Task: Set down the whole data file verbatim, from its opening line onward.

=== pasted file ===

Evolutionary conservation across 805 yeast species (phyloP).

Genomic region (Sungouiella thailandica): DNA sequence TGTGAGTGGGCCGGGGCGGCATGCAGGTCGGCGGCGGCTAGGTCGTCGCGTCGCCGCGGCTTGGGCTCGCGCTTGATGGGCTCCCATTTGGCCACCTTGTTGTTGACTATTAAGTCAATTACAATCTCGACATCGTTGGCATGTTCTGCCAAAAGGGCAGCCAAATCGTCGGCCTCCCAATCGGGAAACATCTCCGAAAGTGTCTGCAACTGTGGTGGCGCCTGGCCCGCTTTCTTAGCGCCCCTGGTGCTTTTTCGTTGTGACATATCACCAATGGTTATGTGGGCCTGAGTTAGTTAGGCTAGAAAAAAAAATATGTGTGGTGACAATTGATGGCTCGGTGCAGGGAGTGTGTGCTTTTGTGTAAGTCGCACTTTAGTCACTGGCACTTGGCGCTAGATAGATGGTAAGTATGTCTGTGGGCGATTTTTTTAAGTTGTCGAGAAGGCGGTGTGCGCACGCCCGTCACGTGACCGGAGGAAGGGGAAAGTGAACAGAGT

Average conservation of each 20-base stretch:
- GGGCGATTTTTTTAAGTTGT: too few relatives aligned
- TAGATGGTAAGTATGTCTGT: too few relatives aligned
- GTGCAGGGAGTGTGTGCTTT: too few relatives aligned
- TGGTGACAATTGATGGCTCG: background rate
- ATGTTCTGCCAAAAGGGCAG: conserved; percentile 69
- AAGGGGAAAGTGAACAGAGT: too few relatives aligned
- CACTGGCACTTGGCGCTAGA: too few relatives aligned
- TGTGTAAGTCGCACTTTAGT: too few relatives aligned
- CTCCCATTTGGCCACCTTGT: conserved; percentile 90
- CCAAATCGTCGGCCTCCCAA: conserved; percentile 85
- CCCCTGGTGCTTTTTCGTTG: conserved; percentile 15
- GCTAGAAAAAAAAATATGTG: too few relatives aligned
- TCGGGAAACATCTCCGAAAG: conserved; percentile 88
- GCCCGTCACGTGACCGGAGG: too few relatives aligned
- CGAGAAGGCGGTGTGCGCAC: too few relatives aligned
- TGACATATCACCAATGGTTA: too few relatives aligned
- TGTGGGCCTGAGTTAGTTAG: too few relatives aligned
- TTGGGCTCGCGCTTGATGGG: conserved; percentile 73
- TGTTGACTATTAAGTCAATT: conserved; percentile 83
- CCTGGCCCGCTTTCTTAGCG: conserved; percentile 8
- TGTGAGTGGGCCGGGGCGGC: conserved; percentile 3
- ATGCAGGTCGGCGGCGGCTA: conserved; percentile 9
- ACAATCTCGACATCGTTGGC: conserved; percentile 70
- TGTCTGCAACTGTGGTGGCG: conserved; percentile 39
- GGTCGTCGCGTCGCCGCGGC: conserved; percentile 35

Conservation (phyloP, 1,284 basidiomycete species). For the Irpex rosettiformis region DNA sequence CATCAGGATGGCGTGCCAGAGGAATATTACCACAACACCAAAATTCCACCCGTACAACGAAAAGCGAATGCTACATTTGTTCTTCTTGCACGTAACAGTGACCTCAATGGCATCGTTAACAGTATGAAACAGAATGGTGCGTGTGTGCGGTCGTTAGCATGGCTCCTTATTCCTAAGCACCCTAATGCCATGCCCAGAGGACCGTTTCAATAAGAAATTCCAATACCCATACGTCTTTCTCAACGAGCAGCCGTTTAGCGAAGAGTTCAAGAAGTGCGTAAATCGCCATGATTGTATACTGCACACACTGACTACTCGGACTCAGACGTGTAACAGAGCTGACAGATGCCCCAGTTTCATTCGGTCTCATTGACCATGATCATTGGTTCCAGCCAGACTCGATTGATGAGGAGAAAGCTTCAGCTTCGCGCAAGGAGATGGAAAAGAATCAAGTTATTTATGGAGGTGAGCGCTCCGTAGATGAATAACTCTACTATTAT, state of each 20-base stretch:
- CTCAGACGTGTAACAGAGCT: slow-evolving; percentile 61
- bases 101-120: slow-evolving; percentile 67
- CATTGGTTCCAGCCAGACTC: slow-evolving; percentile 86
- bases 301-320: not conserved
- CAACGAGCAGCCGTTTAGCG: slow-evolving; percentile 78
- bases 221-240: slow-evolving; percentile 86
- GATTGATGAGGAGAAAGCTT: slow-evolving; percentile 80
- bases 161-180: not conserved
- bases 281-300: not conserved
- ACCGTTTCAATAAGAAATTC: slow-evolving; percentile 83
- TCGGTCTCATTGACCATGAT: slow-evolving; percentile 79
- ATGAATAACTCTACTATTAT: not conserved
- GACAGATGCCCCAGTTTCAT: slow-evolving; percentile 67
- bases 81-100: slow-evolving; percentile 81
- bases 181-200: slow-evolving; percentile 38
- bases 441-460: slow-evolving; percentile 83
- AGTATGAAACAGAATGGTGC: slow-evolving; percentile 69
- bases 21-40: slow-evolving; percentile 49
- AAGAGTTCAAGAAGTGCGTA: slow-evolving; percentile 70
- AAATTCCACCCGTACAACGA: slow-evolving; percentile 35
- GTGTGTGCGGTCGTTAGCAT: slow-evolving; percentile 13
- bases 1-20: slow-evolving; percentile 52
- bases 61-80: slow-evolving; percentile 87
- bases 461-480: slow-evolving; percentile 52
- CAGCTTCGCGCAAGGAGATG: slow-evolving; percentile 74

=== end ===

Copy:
Evolutionary conservation across 805 yeast species (phyloP).

Genomic region (Sungouiella thailandica): DNA sequence TGTGAGTGGGCCGGGGCGGCATGCAGGTCGGCGGCGGCTAGGTCGTCGCGTCGCCGCGGCTTGGGCTCGCGCTTGATGGGCTCCCATTTGGCCACCTTGTTGTTGACTATTAAGTCAATTACAATCTCGACATCGTTGGCATGTTCTGCCAAAAGGGCAGCCAAATCGTCGGCCTCCCAATCGGGAAACATCTCCGAAAGTGTCTGCAACTGTGGTGGCGCCTGGCCCGCTTTCTTAGCGCCCCTGGTGCTTTTTCGTTGTGACATATCACCAATGGTTATGTGGGCCTGAGTTAGTTAGGCTAGAAAAAAAAATATGTGTGGTGACAATTGATGGCTCGGTGCAGGGAGTGTGTGCTTTTGTGTAAGTCGCACTTTAGTCACTGGCACTTGGCGCTAGATAGATGGTAAGTATGTCTGTGGGCGATTTTTTTAAGTTGTCGAGAAGGCGGTGTGCGCACGCCCGTCACGTGACCGGAGGAAGGGGAAAGTGAACAGAGT

Average conservation of each 20-base stretch:
- GGGCGATTTTTTTAAGTTGT: too few relatives aligned
- TAGATGGTAAGTATGTCTGT: too few relatives aligned
- GTGCAGGGAGTGTGTGCTTT: too few relatives aligned
- TGGTGACAATTGATGGCTCG: background rate
- ATGTTCTGCCAAAAGGGCAG: conserved; percentile 69
- AAGGGGAAAGTGAACAGAGT: too few relatives aligned
- CACTGGCACTTGGCGCTAGA: too few relatives aligned
- TGTGTAAGTCGCACTTTAGT: too few relatives aligned
- CTCCCATTTGGCCACCTTGT: conserved; percentile 90
- CCAAATCGTCGGCCTCCCAA: conserved; percentile 85
- CCCCTGGTGCTTTTTCGTTG: conserved; percentile 15
- GCTAGAAAAAAAAATATGTG: too few relatives aligned
- TCGGGAAACATCTCCGAAAG: conserved; percentile 88
- GCCCGTCACGTGACCGGAGG: too few relatives aligned
- CGAGAAGGCGGTGTGCGCAC: too few relatives aligned
- TGACATATCACCAATGGTTA: too few relatives aligned
- TGTGGGCCTGAGTTAGTTAG: too few relatives aligned
- TTGGGCTCGCGCTTGATGGG: conserved; percentile 73
- TGTTGACTATTAAGTCAATT: conserved; percentile 83
- CCTGGCCCGCTTTCTTAGCG: conserved; percentile 8
- TGTGAGTGGGCCGGGGCGGC: conserved; percentile 3
- ATGCAGGTCGGCGGCGGCTA: conserved; percentile 9
- ACAATCTCGACATCGTTGGC: conserved; percentile 70
- TGTCTGCAACTGTGGTGGCG: conserved; percentile 39
- GGTCGTCGCGTCGCCGCGGC: conserved; percentile 35

Conservation (phyloP, 1,284 basidiomycete species). For the Irpex rosettiformis region DNA sequence CATCAGGATGGCGTGCCAGAGGAATATTACCACAACACCAAAATTCCACCCGTACAACGAAAAGCGAATGCTACATTTGTTCTTCTTGCACGTAACAGTGACCTCAATGGCATCGTTAACAGTATGAAACAGAATGGTGCGTGTGTGCGGTCGTTAGCATGGCTCCTTATTCCTAAGCACCCTAATGCCATGCCCAGAGGACCGTTTCAATAAGAAATTCCAATACCCATACGTCTTTCTCAACGAGCAGCCGTTTAGCGAAGAGTTCAAGAAGTGCGTAAATCGCCATGATTGTATACTGCACACACTGACTACTCGGACTCAGACGTGTAACAGAGCTGACAGATGCCCCAGTTTCATTCGGTCTCATTGACCATGATCATTGGTTCCAGCCAGACTCGATTGATGAGGAGAAAGCTTCAGCTTCGCGCAAGGAGATGGAAAAGAATCAAGTTATTTATGGAGGTGAGCGCTCCGTAGATGAATAACTCTACTATTAT, state of each 20-base stretch:
- CTCAGACGTGTAACAGAGCT: slow-evolving; percentile 61
- bases 101-120: slow-evolving; percentile 67
- CATTGGTTCCAGCCAGACTC: slow-evolving; percentile 86
- bases 301-320: not conserved
- CAACGAGCAGCCGTTTAGCG: slow-evolving; percentile 78
- bases 221-240: slow-evolving; percentile 86
- GATTGATGAGGAGAAAGCTT: slow-evolving; percentile 80
- bases 161-180: not conserved
- bases 281-300: not conserved
- ACCGTTTCAATAAGAAATTC: slow-evolving; percentile 83
- TCGGTCTCATTGACCATGAT: slow-evolving; percentile 79
- ATGAATAACTCTACTATTAT: not conserved
- GACAGATGCCCCAGTTTCAT: slow-evolving; percentile 67
- bases 81-100: slow-evolving; percentile 81
- bases 181-200: slow-evolving; percentile 38
- bases 441-460: slow-evolving; percentile 83
- AGTATGAAACAGAATGGTGC: slow-evolving; percentile 69
- bases 21-40: slow-evolving; percentile 49
- AAGAGTTCAAGAAGTGCGTA: slow-evolving; percentile 70
- AAATTCCACCCGTACAACGA: slow-evolving; percentile 35
- GTGTGTGCGGTCGTTAGCAT: slow-evolving; percentile 13
- bases 1-20: slow-evolving; percentile 52
- bases 61-80: slow-evolving; percentile 87
- bases 461-480: slow-evolving; percentile 52
- CAGCTTCGCGCAAGGAGATG: slow-evolving; percentile 74